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The Bastion of Knowledge by Siddharth Dash

By Volunteer Siddharth Dash, FHI Jaipur

“There is no friend as loyal as a book.” – Ernest Hemingway

Books are and will always be indispensable parts of our lives. More so, in a child’s growth. With ‘Book-Joy’, FHI’s new initiative, we wish for children from underprivileged backgrounds to enjoy the magical worlds that books create and derive their numerous benefits, just like we did in our childhood.

My journey with books commenced with a fortunate stroke of serendipity.

A fickle-minded child whose attention could only be snatched by the shiniest hot-wheels cars and action figures set his eyes on a shiny, comically large book in a school fair. The cover had everything, cars, a brawny soldier wielding a rifle, planets. It was too alluring for him to resist. Surely, he would get to see more of that inside the book. Little did he know that a Dorling Kindersley Encyclopedia would shape his life, his interests, worldview, and personality. It set the wheels in motion for a life-long journey of acquiring knowledge and knowing things around him and his place in the universe.

People who exhibit higher intelligence often tend to inherit a reading habit or have it developed in their early years. Voracious readers view the world through a dramatically different lens showing a propensity for empathy and a higher emotional quotient. Reading forms the base of the most crucial life skills required for an all-encompassing world-view.

Encyclopedias gave me the knowledge to appreciate the details of the cars and action figures I was obsessed with as a child. From tiny details like the emblems on the action figures to the history behind cars, each rabbit hole I indulged myself in was more interesting than the last. Reading encyclopedias and novels alike, helped me stitch ideas together from various fields enabling me to have a comprehensive understanding of things around me. Not to mention, the unmatched enlivening feeling that arises out of readers being transported to different realities, viewing lives through the eyes of characters in stories.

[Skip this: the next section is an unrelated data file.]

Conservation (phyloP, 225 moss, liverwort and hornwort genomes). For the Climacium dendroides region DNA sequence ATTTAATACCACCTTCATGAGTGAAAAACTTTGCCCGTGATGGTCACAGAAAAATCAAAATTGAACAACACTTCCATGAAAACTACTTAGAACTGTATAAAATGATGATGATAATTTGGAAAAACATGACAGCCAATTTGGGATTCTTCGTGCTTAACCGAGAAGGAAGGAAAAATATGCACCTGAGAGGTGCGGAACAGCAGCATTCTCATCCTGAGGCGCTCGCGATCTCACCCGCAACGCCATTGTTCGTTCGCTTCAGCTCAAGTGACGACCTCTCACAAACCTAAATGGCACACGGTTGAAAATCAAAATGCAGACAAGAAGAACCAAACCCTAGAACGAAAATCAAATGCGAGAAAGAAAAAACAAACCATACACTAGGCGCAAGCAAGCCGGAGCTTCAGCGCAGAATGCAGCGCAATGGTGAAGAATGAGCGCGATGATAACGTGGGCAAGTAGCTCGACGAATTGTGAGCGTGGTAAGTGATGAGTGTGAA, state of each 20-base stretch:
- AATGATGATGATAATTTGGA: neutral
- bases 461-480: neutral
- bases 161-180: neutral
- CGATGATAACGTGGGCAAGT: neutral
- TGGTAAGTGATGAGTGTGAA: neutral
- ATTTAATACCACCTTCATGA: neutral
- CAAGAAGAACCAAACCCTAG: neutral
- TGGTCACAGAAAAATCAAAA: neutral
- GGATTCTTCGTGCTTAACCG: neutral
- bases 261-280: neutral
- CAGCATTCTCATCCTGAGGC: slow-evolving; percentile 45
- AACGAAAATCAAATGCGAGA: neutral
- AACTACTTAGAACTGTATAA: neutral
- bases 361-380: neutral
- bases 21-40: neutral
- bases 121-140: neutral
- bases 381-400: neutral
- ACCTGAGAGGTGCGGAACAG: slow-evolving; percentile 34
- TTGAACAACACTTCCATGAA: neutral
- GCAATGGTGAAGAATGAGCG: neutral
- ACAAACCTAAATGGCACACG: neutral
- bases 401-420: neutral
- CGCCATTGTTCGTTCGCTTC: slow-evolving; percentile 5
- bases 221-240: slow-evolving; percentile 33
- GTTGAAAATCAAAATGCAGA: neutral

With the advent of the internet and increasing consumption of media and education on screens, books stand out as storage of comprehensive and specific information. The scope and the ease of access to information that the internet provides us might be vast in comparison to books, but to find the correct resources in the sheer volume of mostly unfiltered, unsourced information and distractions deem it a laborious if not a counterproductive effort. On the other hand, books allow for an intimate relationship with readers facilitating the internalization of the teachings and principles at their own pace. These characteristics empower readers in honing their research skills, helping them zero in on a subject they are trying to grasp.

The stories children are exposed to in books help strengthen their empathy and emotional intelligence towards others. With protagonists and various other personalities, children tend to form a bond of mentorship from whom they grasp their solutions and wisdom to various quandaries in their lives. These lessons often help them address real-world situations with more consideration and an open mind, all while being empathetic and respectful of others feelings and cultures. A reading culture among children also encourages questioning and open discussion further allowing exchange of knowledge.

The Book-Joy initiative aims to invigorate the formative years of underprivileged children by providing them access to books. Through this, FHI hopes to ingrain life skills in children, through various attributes that books help bring out in children, paving their runway for a successful flight.

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